I am following this thread with interest. Honestly I could not understand your aim. If your aim to understand Advaitham, then what is the need for undergoing Upanayanam, becoming a Brahmana or even becoming a Hindu for that matter? Honestly I am at loss in understanding your priorities.
This is from Raghy to Justin, but am putting this note for Justin.
Since you want to follow advaitha, it is better for you to be informed about its tenets.
Here i am mentioning the views of Ekadandis, that is advaitins (advaitha followers) (except those of the 4 (+1) Shankara mutts):
1) Performing upanayanam does not make one a brahmin. It can make one a brahmachari, or one who is on the path to brahman
2) Brahmin (going by this thread title) is not a status. Brahmin is one who has attained union with brahman
. It can be called a state of mind. Union with brahman is what the ekadandis call as moksha
or salvation (from which there is no re-birth). Some sects opine that re-birth is possible, but if there is re-birth, then it is only for a specific purpose.
3) Ekadandis are not averse to the concept of avataras. They accept polytheism, monoism, all forms of theism and certain forms of atheism; and accept all souls as divine.
4) Ekadandis are not averse to idol worship, but are usually not into it.
5) Ekadandis do not beleive that ritualism results in union with brahman
. They are therefore non-ritualists.
6) Ekadandis believe that dhyana or meditation results in union with brahman
. Since there are many types of meditation, some based on concepts and conceptualization, the ekadandis tend to move on to kundalini yoga over time (starting off with physical yoga forms like hatha yoga. Patanjali's yogasutra is an important text). Please note: Kundalini yoga is a form of meditation. And they blank out the mind completely (no concept / conceptualization).
7) All ekadandis are wandering monks with ashrams / mutts as their base (they study there under their guru or gurus and then move on to becoming wandering monks). They may wear the sacred thread during the course of their study. Their curriculum includes both shrutis and smrithis (as well as puranas, etc); and a lot of reasoning and discussions.
Some of their sects know (are taught) to perform yagyas but do not perform them. That is they give up on lighting fire
outside the body. If they do wear the thread, then upon sanyasam, all ekadandis (as far as i know) remove the sacred thread. The only belongings that remain with them are the kaupinam, kamandulam, a hand-rest and sometimes a rudraksa mala.
Depending on the sect, the water in the kamandulam is all they usually need for their survival. They may or may not eat. If they eat, it is only by way of seeking bhiksha. Some of them (not all) may seek samadhi. When on the way to seeking samadhi, they give up on their megre belongings, food and water as well.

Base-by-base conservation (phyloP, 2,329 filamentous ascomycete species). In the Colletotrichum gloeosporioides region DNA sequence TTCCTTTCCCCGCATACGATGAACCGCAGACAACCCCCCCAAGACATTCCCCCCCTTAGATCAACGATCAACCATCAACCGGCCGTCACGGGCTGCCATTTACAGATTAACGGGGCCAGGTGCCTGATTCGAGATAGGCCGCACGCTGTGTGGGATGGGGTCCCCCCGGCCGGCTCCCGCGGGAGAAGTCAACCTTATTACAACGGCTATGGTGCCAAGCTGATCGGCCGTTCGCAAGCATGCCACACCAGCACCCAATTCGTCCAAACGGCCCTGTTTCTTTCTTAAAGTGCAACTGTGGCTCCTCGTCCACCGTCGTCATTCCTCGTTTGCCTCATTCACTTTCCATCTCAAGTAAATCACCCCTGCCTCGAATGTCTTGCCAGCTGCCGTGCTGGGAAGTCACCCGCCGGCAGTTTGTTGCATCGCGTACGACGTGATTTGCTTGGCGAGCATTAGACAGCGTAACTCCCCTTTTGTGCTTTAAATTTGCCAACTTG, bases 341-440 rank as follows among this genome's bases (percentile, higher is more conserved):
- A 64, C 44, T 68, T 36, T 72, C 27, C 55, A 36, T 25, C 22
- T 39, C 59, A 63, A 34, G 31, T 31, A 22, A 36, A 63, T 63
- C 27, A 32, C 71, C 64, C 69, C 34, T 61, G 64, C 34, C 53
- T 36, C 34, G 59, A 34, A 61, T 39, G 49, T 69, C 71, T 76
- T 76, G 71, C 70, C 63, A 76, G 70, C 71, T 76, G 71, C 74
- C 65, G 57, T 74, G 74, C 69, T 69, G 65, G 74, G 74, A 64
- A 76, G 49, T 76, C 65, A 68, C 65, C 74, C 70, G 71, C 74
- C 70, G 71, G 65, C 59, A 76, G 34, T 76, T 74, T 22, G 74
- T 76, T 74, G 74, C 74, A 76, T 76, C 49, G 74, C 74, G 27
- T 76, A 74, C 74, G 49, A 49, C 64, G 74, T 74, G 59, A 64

Am not into conversing with sapthajihva. But since you are reading his posts on this thread, just letting you know that his explanations would not be considered valid by the ekadandis. Though in common parlance the ekadandis do refer to priests as 'brahmin priests' (in conversations), the Ekadandis do not consider priests as brahmins. Nor do they consider varna as connected to the occupation (jaati), or rather, they do not consider a child's varna as dependent on the father's occupation (jaati).
Also, to let you know, the purvamimansa ritualists do not seem to consider the soul as seperable from the body. That is where the concept of bodily purity comes in (and perhaps the need for constructing seperate crematoriums). Their basis comes from Jaimini's Mimansa sutra.
Jaimini's mimansa sutra (JMS) is nearly opposite to the brahmasutra. JMS considers rituals subserviant to the self. Originally, the followers of JMS they had no concept of brahman
. And they believed that 'devas' need to be appeased with sacrifices. And generally, they do not accept evolution either. They consider that God made Brahma and that they descended from him, a view considered flawed in the way it is understood, by the ekadandis.
The ekadandis consider the whole world are having originated from brahman
and all of humanity as rishiputras (that is, from rishis or stars or from hiranyagarba). Amongst Ekadandis, not all sects believe in the concept of gotras. If they do, then the general belief is that all of humanity has some or the other gotra since they have descended from a common set of forefathers. In my observation, the commonest gotra some ekadandis assign (if they do) to their students is Kashyapa, who literally, is considered to be the father of all humankind.